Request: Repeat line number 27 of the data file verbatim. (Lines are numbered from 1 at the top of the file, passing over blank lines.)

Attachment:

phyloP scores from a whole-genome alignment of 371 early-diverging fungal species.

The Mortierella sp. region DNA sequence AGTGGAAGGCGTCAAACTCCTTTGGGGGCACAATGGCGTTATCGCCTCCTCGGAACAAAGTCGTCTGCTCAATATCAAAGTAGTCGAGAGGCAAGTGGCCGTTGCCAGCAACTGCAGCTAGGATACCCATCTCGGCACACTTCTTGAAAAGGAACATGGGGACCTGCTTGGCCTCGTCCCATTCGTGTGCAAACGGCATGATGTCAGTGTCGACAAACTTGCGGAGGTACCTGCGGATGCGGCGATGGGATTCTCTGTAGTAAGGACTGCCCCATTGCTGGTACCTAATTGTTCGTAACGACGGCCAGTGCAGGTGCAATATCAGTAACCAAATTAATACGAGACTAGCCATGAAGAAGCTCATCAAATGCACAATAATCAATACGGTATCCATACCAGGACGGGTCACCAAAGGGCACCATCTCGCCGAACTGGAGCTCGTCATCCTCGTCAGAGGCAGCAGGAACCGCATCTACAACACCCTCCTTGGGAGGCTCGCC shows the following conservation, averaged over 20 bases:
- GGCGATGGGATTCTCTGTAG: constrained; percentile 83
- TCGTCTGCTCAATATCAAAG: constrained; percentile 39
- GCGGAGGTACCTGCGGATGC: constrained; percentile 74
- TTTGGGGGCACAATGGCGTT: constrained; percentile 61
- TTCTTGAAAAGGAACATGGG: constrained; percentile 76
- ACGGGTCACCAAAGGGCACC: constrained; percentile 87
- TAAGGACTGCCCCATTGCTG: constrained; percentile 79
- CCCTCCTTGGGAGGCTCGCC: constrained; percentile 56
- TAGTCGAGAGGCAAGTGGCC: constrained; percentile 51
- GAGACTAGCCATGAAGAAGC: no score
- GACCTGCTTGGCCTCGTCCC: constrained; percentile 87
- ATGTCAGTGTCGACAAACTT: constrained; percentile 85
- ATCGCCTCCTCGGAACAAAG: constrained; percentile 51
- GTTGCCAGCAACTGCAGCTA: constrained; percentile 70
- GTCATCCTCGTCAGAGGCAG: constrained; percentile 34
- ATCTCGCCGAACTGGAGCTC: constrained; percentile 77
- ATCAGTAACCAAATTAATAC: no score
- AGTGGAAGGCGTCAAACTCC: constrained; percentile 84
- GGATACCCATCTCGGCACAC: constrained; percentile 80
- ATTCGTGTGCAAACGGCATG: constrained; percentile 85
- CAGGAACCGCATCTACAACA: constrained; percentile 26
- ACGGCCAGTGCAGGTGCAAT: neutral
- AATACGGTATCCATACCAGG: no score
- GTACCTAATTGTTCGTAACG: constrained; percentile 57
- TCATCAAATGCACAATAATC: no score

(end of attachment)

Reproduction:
- TCATCAAATGCACAATAATC: no score